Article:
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West 410 fairing


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Bought the above, for ease of sanding, but read the instructions to find its thermo-plastic based and doesn't like solvents and should be sealed with a coat of epoxy as a barrier. There I learnt something. So much for easy sanding.

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410 is what used to once be called Microsphere's. 407 is what used to be called Microballons. Can you see the difficulty in understanding the difference?

In most situations, 410 won't give you too many problems. The main difference in use between 410 and 407 is that 410 should not be used below waterline. 407 is very expensive, but best for below waterline use. If cost is not an issue, 407 is best for all situations, but it tends to be too expensive for most when used in general above water line fairing on large projects. 410 is slightly porous and even when finely painted, tends to leave a surface difficult to cover. Sometimes even, you can get little pin holes in the paint surface. Hence why a final coat of resin to seal it. A high build epoxy undercoat can be used, but several coats sanded tend to be needed to get a decent seal and finish.

Yes it is a thermoset plastic and it does not take a lot of heat to start softening the plastic. Most general fairing situations means that is not an issue, but it is not recommended for use as a joint/gap filling adhesive where joint rigidity is really needed. In saying that though, sometimes a little joint flexibility can be a good thing in some situations.

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sounds like you have 410 confused with 411 there wheels

 

Basically 407 is microballons as wheels said. It is considererd to be a closed sphere or bubble, good everywhere. still like all systems needs painting or sealing.

 

411 is microspheres or more commonly Q-cell. It is considererd to be an unclosed sphere or bubble, good everywhere, and cost effective. only down side is colour - being white some have difficulty seeing it to dress correctly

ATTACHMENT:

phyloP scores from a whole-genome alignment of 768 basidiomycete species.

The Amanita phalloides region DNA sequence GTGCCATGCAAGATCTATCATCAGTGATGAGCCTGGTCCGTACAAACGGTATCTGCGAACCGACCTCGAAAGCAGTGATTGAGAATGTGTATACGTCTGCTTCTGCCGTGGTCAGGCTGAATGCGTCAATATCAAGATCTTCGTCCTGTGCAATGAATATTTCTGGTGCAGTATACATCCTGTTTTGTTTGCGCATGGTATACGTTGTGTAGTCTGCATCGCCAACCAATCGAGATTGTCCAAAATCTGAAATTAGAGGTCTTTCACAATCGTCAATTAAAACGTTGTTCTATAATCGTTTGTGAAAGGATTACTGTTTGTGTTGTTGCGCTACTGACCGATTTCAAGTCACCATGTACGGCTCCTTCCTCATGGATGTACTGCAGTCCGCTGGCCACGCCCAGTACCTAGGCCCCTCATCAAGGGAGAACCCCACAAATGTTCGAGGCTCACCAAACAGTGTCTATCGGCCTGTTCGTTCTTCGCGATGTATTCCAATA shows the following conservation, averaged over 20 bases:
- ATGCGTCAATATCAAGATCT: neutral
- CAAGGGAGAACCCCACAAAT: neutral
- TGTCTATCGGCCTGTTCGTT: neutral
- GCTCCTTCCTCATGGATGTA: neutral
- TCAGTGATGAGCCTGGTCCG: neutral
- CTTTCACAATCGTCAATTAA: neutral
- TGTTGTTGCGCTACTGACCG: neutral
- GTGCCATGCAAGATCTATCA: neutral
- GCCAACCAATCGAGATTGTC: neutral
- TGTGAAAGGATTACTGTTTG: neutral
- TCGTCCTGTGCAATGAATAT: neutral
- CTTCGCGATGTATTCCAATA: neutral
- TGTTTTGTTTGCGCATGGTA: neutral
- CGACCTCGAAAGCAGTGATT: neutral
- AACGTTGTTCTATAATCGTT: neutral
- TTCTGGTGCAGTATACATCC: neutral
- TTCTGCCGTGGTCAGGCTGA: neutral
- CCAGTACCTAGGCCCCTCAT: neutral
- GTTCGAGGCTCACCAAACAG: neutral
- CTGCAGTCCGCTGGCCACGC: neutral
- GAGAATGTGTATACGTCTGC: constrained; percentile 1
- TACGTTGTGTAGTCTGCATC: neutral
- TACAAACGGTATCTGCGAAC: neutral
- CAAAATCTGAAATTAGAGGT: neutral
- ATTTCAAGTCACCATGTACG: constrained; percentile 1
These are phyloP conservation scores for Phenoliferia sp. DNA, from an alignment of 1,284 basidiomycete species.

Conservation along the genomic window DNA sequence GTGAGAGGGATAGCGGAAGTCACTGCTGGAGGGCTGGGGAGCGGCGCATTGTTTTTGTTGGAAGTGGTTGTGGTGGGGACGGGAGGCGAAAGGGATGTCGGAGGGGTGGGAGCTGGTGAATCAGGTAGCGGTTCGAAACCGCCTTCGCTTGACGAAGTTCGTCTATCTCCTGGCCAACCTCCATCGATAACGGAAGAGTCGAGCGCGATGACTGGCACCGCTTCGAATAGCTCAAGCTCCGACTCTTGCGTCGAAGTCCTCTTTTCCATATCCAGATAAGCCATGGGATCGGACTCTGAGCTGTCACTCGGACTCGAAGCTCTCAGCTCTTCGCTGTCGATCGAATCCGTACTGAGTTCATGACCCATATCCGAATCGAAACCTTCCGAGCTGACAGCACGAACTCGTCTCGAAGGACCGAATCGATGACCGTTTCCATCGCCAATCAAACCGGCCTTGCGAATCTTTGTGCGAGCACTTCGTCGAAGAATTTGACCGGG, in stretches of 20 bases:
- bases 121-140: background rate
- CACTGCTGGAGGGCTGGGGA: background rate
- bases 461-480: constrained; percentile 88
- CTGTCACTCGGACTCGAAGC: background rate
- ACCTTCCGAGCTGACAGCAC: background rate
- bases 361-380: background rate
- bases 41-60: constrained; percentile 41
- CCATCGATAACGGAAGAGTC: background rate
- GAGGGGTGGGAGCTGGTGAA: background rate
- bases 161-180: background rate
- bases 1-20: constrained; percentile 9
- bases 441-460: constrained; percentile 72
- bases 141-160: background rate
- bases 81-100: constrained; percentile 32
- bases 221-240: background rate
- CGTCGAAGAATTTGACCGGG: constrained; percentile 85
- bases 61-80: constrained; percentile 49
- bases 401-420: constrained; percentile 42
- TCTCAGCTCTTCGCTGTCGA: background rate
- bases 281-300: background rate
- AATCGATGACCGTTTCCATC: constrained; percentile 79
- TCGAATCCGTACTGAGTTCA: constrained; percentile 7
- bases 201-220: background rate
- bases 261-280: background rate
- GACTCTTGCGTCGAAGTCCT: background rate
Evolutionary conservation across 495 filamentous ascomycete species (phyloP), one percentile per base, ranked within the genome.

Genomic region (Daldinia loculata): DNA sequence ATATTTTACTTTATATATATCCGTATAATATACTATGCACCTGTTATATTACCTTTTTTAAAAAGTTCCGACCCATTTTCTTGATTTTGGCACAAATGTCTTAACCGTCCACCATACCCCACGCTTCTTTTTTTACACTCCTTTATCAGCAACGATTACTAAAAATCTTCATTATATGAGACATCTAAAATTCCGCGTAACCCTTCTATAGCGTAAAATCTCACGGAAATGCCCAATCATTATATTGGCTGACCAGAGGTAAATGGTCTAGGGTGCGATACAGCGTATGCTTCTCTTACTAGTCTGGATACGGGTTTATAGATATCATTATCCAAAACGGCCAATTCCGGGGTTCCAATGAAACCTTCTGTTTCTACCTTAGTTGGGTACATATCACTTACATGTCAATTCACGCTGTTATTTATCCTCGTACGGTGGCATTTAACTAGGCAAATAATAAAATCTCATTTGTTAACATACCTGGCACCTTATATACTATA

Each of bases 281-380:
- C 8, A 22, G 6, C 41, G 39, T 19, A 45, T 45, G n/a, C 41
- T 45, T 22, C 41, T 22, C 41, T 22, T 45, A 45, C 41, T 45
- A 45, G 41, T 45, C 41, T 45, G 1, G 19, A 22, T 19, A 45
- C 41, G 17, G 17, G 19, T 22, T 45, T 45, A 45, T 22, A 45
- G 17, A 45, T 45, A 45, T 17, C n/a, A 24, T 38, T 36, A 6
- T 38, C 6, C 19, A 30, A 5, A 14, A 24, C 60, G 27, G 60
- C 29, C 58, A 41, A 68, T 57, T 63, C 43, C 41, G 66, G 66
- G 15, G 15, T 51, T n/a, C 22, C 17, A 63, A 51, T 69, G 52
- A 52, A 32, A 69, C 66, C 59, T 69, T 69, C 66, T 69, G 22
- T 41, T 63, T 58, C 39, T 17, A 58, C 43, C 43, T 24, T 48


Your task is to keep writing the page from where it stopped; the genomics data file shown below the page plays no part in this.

410 is what west call microlight. yes it doesn't mix with the esters and doesn't like some thinners. but a good primer, or proper epoxy sealer and you are fine.

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They used to say 410 wasn't OK below the waterline but they have stopped saying that. But it does struggle under dark colours so don't paint it black. Sands like a dream then seal it is the way to go.

 

Also watch what's what at the moment as they have been playing with colour schemes and numbers so there is weird stuff going on which seems to have caught a few. Watch for the hardeners that used to be blue and red writing, now they are all red.

 

I had a tidy up session in the cave during the weekends construction and noticed 411 can also be called 405 or they are 2 things that do the same job. It took me a little to sort out what it all was as I have some of the old packaging and some of the new.

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A cost effective way to use Microballooons (407) is to blend with Microspheres (411) in a ratio of 2 parts 407 with 1 part 411.

 

This gives a nice stable fairing product which is easy to sand and works out considerably cheaper than 407 on its own.

 

I haven't used Microlight (410) for a long while now as it used to give us a lot of problems.

 

Another trick using 407 or 411 when filling is to add a little aerosol (403) to the mix.